After the Mexican Revolution, the postrevolutionary governments aimed to reshape Mexican society politically, economically, and culturally. The political and intellectual elites set forth a nationalist campaign that forged a modern nation and national identity known as mexicanidad, which equated Mexican masculinity with virility. Characteristics such as strength, decisiveness, courage, and violence were all naturalized in the concept of Mexican masculinity. As lucha libre became immensely popular among broad sections of Mexican society in the 1930s, it also became imbedded in constructions of mexicanidad. Male wrestlers like Huracán Ramírez and El Santo developed into national heroes and visions of male identity, and soon their images became multi-mediated in print media, wrestling films, and eventually through television. In contrast, Mexican womanhood was—and to a large extend still is—framed within ideals of motherhood and abnegation. As a result, women are expected to be nurturing, passive, self-sacrificing, docile, and fragile. Although the 1920s and 1930s witnessed a certain fascination with chicas modernas who took up sporting activities that transgressed convention (such as wrestling and boxing), the 1940s and 1950s saw a closing up of that space. Women were increasingly pushed back into more conventional gender roles and excluded from sporting activities that were deemed unsuitable for the “weak sex.” In showcasing a combative and all-but-fragile femininity, women wrestlers did not fit within this national identity project of mexicanidad.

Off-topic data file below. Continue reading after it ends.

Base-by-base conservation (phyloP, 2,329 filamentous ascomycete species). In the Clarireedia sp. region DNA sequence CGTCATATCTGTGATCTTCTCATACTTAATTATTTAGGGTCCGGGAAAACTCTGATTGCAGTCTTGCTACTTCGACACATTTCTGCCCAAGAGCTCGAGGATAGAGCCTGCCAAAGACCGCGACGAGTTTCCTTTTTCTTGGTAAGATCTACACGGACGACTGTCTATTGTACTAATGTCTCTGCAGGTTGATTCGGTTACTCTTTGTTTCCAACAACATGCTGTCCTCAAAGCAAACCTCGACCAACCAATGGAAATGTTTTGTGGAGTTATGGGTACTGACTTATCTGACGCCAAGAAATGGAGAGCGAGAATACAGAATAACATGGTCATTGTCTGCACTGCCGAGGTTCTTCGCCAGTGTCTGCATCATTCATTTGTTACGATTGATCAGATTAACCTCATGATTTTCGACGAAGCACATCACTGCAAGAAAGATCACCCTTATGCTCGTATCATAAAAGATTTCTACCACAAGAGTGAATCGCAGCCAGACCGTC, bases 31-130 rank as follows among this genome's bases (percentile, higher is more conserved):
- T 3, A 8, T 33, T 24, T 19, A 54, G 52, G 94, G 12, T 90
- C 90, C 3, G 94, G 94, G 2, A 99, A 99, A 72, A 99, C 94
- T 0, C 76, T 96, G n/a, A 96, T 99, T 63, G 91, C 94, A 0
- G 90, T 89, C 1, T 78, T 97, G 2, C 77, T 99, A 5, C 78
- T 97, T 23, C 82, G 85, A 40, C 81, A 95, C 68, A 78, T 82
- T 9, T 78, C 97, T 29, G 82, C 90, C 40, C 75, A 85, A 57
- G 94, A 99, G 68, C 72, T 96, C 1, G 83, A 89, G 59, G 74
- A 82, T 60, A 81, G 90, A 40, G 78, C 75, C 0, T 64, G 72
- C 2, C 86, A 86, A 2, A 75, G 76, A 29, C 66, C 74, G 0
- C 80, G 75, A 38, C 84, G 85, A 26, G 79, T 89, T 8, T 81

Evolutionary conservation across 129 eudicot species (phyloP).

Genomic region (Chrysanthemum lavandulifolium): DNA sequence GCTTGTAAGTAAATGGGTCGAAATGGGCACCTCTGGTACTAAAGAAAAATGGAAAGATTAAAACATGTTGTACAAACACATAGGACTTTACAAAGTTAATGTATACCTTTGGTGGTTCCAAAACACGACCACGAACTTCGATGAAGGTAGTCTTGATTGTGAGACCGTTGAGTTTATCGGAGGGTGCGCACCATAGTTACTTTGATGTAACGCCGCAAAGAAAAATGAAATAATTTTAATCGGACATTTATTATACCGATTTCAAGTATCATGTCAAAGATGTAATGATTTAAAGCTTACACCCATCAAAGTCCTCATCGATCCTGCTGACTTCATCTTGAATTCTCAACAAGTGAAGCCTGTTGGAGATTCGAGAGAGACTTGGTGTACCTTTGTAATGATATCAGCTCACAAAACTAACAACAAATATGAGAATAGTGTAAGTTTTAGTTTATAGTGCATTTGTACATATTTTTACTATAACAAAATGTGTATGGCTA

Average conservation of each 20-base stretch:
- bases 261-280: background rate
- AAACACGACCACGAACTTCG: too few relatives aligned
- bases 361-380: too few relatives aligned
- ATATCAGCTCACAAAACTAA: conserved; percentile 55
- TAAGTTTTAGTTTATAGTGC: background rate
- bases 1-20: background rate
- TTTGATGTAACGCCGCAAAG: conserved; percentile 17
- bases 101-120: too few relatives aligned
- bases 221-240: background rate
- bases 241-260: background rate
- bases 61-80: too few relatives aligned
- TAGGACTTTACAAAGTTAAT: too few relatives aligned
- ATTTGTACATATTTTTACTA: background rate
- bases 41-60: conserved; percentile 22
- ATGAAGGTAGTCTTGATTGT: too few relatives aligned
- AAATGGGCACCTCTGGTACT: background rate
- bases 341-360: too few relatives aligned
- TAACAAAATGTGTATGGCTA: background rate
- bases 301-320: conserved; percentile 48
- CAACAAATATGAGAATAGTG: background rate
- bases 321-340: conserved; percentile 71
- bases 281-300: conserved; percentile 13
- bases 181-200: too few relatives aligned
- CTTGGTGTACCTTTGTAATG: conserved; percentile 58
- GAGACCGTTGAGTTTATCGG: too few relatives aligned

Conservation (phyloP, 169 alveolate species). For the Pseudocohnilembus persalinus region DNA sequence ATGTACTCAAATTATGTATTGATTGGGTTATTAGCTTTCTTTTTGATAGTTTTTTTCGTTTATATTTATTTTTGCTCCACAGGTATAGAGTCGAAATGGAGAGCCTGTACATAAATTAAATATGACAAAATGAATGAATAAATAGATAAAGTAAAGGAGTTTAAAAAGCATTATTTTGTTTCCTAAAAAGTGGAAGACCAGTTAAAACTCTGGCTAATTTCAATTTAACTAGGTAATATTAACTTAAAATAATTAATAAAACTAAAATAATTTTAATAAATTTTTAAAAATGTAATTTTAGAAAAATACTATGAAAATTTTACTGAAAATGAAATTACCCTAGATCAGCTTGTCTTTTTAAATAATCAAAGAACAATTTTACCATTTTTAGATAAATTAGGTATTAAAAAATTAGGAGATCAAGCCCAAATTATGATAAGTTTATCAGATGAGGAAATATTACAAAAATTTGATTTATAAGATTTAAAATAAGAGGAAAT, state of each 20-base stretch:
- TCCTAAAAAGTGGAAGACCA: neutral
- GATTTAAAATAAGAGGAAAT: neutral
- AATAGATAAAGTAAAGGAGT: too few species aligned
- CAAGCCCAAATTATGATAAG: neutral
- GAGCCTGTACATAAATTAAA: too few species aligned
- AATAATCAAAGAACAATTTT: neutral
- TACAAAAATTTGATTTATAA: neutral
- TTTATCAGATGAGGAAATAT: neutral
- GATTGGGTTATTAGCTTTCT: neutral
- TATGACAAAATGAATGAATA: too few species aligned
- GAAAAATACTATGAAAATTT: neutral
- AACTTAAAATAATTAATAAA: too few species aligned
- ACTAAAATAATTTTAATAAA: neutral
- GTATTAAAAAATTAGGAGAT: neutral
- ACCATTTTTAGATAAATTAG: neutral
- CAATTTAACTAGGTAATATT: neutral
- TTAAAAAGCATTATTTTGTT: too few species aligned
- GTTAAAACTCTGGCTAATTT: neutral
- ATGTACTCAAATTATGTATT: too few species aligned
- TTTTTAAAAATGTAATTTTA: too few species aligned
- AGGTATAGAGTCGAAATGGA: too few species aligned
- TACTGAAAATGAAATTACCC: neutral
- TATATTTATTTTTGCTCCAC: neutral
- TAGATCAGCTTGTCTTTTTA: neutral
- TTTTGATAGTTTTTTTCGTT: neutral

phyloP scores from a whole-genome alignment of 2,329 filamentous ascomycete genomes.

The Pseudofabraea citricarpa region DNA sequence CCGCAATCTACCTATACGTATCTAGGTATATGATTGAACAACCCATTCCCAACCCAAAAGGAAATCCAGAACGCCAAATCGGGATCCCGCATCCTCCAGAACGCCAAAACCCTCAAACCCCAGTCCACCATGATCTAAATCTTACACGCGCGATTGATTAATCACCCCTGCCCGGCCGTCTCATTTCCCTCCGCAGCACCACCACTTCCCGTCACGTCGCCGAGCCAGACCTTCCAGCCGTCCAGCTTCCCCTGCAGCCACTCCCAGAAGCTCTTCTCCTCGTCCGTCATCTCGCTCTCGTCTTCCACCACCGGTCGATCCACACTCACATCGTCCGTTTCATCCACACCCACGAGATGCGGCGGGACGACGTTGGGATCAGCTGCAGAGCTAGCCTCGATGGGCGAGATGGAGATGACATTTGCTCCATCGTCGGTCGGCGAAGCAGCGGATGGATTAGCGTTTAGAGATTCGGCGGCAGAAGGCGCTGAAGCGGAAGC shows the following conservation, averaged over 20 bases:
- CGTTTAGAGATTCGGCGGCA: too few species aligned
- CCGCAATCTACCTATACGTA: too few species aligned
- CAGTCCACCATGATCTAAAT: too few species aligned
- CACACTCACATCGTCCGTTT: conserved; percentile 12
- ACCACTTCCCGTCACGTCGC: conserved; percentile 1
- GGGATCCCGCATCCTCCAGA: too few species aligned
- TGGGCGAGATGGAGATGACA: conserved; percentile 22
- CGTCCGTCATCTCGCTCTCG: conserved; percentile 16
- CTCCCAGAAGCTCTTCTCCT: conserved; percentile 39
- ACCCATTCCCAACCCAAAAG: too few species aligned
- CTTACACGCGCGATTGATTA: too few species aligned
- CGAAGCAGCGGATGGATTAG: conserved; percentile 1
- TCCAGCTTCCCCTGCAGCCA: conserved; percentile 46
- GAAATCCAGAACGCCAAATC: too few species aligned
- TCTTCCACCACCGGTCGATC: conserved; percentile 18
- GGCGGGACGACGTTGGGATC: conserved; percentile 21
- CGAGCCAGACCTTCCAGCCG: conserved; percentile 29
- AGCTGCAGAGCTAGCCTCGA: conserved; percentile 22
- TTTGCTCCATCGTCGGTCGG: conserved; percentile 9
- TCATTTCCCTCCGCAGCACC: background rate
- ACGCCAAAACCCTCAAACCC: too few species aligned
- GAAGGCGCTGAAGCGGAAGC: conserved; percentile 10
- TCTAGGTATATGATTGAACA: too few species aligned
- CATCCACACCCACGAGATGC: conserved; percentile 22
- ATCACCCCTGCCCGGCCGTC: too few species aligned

In your essay you argue that luchadoras represented an example of transgressive femininity. What alternative forms of gender femininity did they contribute to open?

Marjolein Van Bavel